We need to radically reimagine the means we devote to achieving it.

MOLLY
[00:41:49] It really seems like unique parts of what we're experiencing now is that George Floyds name isn't the only name we're hearing. Breonna Taylor, Tony McDade, Nina Pop. Is this, does the conversation about intersectionality feel different and unique at this time? And also how do we make sure that it's not just lip service? How do we make sure that this transforms into real change?

ANDREA
[00:42:18] Yeah. I mean, I've been doing this work for twenty five years and we're definitely at a moment of unprecedented attention to the experiences of black women, queer and trans people who experience police violence. I sometimes describe it as, you know, I spent a lot of my life feeling like I was talking under water that I would be at every meeting, including, to be honest, sometimes with ACLU affiliates and staff people who would be talking about this stop and frisk issue is an issue affecting black and brown men, and I’d be like and women and women and women constantly. And then I put it in the notes for the meeting and the next meeting we'd be still talking really back to the original frame. And and then I think post Ferguson that because the leadership of black and brown and queer feminists at the front lines of Ferguson and across the country. Now that conversation is above water and there's many more people having it. It's not enough to just say another set of names or to tag Sandra Bland on the end of your long list of cis het black men who you're talking about. Right. You have to not only include more than Sandra Bland’s story, more than Breonna Taylor’s story, more than Breona Hill story. But you also have to have those stories inform your understanding of policing and inform the solutions that we put through.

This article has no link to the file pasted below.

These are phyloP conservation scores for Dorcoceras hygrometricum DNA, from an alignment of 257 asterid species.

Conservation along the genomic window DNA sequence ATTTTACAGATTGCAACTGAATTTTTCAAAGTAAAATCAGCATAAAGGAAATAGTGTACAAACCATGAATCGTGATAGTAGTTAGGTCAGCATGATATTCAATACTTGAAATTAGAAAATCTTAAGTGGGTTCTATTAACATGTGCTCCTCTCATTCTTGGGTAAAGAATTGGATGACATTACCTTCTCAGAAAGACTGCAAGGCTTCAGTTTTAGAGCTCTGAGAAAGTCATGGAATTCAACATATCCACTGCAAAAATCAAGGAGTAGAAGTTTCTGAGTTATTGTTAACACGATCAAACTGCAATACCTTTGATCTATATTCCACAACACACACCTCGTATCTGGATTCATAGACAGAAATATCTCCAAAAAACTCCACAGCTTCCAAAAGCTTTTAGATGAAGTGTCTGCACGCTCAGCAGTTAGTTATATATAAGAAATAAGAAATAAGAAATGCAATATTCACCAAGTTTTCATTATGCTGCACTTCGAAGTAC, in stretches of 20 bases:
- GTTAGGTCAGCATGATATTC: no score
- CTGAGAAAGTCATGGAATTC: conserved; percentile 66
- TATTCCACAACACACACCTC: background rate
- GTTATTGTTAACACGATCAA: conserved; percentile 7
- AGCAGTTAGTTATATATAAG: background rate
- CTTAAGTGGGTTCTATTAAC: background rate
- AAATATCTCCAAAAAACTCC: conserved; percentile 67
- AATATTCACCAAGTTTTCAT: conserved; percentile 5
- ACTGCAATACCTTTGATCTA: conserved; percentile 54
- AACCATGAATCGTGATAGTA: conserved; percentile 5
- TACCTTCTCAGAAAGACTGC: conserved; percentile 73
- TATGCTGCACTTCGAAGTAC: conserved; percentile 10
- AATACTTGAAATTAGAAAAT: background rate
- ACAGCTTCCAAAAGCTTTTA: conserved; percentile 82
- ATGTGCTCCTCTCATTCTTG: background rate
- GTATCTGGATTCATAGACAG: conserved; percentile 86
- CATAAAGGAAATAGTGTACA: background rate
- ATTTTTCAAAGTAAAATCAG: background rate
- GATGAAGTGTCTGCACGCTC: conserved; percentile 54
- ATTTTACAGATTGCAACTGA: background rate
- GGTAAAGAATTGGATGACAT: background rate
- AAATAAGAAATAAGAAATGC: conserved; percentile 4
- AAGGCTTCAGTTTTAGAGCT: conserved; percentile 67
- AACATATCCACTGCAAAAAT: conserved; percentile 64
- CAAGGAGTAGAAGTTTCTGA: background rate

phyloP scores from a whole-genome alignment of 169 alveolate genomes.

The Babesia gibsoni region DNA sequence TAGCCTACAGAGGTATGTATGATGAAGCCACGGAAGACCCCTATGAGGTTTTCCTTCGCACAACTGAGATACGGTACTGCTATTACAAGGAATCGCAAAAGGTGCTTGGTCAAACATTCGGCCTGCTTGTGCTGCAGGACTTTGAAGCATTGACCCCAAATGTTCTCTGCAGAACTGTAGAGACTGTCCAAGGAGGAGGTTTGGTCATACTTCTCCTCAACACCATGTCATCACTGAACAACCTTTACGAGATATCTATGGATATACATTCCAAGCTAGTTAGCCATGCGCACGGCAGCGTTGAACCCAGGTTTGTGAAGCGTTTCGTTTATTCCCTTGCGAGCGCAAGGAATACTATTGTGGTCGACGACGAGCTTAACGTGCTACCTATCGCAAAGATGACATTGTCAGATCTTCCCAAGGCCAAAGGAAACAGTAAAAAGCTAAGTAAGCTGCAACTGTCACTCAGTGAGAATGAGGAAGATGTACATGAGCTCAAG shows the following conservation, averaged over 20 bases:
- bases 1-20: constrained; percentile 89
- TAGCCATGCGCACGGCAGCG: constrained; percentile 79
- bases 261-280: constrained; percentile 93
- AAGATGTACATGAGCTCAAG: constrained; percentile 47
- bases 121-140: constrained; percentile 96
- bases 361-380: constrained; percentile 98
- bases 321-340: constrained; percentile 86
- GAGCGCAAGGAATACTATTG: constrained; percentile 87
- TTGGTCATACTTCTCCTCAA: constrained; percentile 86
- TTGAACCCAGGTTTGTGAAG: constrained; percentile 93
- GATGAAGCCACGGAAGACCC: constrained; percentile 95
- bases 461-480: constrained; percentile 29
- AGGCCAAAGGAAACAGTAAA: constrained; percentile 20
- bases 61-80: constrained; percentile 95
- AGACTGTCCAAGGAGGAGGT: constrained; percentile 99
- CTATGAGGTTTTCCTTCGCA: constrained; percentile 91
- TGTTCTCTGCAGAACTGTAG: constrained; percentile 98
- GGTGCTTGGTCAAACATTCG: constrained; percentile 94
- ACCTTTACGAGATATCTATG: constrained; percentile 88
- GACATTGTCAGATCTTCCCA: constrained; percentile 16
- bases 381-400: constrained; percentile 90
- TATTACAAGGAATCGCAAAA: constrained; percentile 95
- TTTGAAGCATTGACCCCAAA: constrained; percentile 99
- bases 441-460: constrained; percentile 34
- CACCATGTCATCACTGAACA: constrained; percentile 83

MOLLY
[00:44:04] And Carl, what about you? What is your perspective on how to go beyond lip service?

CARL
[00:44:12] Well, I think a big part of it is listening, and I think this goes back to the process that the ACLU went through in adopting the positions that we now hold on divesting from police and reinvesting in communities. This is something that started two years ago when Paige Fernandez and I were hired to develop the overall strategy for, you know, what is the ACLU going to do about police and police violence? And we started in a very traditional ACLU way, which is to form a bunch of working groups with a lot of lawyers and a lot of policy advocates drafting very, very detailed documents. But then we did something different, which was to go out and visit 19 different cities around the country where we met with a whole range of folks, many of them involved in grassroots organizations, particularly Black-led grassroots organizations working on policing and ask them, what do you think about this? And some of the feedback was positive. Some of the feedback was negative. And it was in many ways a humbling experience, because some of the things that, you know, we put a lot of thought into about, you know, very, very detailed policy prescriptions about changing disciplinary mechanisms for, you know, within police departments or not what people were most interested in or excited about.

[00:46:00] what people were the most interested in and excited about in in all of these discussions were the notion of reducing the role, scope, presence and responsibility of police in people's everyday lives in exactly the ways that we've been talking about today,

[00:49:55] As we went through all these conversations, what we recognized is that there have been community led initiatives. There have, in fact, even been city funded initiatives that have been able to supplant the roles of police in many different settings. So what we're committed to is continuing to take each step along the road as we are able to identify the policy prescriptions and the ways in which we can build that society that becomes less and less dependent on police intervention.

MOLLY
[00:51:33] And I'm curious, as we wrap up, this work, it's tough. Andrea, it seems like something that you've addressed in the past. How do you do self care? How do you approach this work so that you can stay engaged for the long haul?